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Stack



zstack.jpg
Stack
Credit: NASA
Stack, John (1906-1972) American engineer, at NASA 1928-1962. Conducted fundamental research on transonic flight which resulted in X-1 being the first manned aircraft to break the sound barrier in 1947.

John Stack graduated from MIT in 1928 and joined the Langley Aeronautical Laboratory as an aeronautical engineer. In 1939 he became director of all the high-speed wind tunnels and high-velocity airflow research at Langley. Three years later he was named chief of the compressibility research division there. He was promoted to assistant chief of research in 1947 and subsequently had that title changed to assistant director of the research center. He guided much of the research that paved the way for transonic aircraft, and in 1947 he was awarded the Collier Trophy together with the pilot of the X-1 who broke the sound barrier, (by then) Major Charles E. Yeager. He won the award again in 1952 and later won the Wright Brothers Memorial Trophy among other awards. From 1961-1962 he was director of aeronautical research at NASA Headquarters before retiring to become vice president for engineering at Republic Aircraft Corp (later part of Fairchild Industries) from which he retired in 1971.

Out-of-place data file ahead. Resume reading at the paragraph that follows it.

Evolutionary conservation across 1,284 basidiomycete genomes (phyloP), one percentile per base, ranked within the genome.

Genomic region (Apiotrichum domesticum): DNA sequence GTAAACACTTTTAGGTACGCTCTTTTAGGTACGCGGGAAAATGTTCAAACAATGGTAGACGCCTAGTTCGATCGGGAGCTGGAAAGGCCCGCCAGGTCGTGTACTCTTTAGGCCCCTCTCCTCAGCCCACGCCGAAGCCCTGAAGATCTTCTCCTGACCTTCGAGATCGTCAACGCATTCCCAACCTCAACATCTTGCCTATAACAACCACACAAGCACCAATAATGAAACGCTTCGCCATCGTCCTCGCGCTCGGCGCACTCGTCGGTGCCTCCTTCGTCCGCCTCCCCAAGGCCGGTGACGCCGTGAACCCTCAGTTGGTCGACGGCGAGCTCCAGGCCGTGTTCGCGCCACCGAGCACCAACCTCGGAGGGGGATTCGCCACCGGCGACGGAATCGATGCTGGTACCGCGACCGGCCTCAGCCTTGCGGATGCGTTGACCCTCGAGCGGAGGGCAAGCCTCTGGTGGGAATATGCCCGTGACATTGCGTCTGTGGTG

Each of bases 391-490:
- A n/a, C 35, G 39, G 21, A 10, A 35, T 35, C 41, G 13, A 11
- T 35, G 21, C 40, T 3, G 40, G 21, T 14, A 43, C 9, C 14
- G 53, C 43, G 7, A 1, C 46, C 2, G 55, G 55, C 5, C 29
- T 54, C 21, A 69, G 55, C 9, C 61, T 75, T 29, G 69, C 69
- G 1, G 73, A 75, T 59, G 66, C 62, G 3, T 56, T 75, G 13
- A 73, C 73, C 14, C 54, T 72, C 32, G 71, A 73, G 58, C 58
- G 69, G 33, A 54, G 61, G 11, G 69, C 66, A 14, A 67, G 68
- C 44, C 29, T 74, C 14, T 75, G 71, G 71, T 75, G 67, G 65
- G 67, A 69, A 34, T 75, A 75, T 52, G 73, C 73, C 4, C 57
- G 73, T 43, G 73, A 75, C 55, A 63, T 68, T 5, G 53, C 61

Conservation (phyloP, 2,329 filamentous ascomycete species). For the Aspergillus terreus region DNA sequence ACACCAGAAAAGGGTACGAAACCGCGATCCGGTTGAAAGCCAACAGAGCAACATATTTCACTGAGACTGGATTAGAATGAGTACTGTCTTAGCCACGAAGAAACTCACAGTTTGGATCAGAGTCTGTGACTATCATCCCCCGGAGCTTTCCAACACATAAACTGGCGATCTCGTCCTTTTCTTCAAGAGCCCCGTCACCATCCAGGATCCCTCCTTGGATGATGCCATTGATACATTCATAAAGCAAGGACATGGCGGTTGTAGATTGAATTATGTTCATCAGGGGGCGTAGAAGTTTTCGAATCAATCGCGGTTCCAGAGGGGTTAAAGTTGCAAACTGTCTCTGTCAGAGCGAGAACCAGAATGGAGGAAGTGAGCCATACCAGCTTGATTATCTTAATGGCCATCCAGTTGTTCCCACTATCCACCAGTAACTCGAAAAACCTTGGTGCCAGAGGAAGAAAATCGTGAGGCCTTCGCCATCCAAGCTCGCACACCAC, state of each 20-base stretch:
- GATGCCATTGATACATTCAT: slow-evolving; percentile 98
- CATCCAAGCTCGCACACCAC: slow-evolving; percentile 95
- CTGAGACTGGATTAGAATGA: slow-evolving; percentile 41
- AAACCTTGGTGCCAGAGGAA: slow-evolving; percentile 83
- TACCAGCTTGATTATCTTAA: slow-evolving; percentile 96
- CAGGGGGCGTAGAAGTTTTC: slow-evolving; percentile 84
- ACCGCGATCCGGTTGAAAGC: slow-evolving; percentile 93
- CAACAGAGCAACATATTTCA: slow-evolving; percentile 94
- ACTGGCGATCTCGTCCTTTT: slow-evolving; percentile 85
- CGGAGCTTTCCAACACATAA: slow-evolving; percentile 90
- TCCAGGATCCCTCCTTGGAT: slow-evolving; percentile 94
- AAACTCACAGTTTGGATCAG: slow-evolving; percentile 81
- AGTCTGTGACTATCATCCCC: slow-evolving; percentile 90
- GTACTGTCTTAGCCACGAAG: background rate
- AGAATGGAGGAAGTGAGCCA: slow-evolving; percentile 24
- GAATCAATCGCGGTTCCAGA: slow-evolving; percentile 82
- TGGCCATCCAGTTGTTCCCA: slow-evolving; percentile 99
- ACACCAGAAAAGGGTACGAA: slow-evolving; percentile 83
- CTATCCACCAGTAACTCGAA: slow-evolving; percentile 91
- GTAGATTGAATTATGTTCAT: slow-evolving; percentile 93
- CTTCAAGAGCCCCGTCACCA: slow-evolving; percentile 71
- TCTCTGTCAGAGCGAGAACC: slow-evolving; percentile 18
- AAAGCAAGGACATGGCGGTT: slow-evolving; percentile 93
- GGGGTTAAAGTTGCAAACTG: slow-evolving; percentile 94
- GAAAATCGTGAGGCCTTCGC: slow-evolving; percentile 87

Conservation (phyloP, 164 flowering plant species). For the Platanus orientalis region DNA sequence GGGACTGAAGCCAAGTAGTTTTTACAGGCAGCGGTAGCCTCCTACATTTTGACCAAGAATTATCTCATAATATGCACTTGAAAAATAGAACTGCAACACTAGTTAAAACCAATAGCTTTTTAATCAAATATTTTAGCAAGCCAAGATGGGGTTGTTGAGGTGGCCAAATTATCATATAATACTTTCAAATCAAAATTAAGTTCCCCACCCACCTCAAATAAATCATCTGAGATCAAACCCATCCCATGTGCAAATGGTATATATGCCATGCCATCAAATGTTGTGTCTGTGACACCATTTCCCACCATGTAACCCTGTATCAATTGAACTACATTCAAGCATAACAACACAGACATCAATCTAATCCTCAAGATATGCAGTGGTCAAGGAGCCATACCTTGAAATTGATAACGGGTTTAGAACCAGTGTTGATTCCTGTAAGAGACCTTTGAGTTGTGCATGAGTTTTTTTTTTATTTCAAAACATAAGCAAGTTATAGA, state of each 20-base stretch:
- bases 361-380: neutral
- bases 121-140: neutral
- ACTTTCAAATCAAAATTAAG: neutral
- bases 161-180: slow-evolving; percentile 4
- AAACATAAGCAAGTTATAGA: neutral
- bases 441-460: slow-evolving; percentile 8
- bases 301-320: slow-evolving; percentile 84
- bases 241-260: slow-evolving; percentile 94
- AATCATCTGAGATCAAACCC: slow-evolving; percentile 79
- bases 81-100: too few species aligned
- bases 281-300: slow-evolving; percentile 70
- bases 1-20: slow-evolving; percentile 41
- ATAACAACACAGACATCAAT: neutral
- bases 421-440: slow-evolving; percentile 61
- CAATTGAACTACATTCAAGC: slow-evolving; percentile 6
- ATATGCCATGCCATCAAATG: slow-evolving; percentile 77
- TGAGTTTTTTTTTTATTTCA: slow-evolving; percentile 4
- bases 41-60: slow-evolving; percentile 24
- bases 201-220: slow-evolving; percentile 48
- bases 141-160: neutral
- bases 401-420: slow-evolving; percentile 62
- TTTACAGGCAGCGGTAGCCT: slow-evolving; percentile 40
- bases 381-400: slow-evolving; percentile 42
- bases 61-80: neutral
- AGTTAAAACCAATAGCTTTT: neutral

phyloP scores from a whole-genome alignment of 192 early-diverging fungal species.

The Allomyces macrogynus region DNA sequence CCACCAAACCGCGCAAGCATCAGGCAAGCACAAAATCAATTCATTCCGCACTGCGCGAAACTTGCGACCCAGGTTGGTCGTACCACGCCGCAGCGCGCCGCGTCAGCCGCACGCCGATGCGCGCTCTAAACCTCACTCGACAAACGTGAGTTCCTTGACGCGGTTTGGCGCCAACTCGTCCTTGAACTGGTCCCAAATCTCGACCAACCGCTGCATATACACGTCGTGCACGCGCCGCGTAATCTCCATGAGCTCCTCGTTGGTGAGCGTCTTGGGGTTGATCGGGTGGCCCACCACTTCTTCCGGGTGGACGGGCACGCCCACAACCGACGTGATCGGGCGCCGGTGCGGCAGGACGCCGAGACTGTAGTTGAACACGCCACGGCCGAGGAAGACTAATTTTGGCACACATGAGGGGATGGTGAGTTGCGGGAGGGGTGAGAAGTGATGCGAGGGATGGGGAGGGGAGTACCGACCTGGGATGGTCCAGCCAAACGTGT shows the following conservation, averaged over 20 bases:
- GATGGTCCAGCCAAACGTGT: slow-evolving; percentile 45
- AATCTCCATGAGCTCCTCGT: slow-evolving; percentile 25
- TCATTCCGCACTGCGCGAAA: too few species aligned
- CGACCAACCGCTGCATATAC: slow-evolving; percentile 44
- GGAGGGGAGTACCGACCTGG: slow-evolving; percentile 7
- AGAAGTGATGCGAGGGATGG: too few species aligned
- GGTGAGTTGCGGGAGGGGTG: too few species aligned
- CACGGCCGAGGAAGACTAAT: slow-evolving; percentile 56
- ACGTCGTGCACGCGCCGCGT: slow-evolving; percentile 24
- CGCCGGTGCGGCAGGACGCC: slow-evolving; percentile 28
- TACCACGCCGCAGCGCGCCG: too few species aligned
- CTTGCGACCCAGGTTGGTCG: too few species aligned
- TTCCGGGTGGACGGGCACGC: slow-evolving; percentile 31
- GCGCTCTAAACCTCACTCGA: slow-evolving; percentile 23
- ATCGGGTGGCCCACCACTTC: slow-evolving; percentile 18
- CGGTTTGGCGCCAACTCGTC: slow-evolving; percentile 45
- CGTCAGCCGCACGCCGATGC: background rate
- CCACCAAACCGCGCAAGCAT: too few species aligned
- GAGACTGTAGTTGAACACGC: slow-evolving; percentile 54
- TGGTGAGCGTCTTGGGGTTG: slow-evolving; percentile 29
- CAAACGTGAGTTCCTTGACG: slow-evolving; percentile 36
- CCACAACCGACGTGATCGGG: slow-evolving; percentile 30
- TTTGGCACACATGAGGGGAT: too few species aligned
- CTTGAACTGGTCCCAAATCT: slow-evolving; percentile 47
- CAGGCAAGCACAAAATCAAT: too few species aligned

Born: 1906.09.13.
Died: 1972.06.01.

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Associated Countries
See also
Bibliography
  • Launius, Roger D, NASA Chief Historian, NASA History Office Home Page, Web Address when accessed: here.

Stack Chronology


1972 June 1 - .
  • Death of John Stack in Virginia. - . Nation: USA. Related Persons: Stack. Summary: American engineer, at NASA 1928-1962. Conducted fundamental research on transonic flight which resulted in X-1 being the first manned aircraft to break the sound barrier in 1947..

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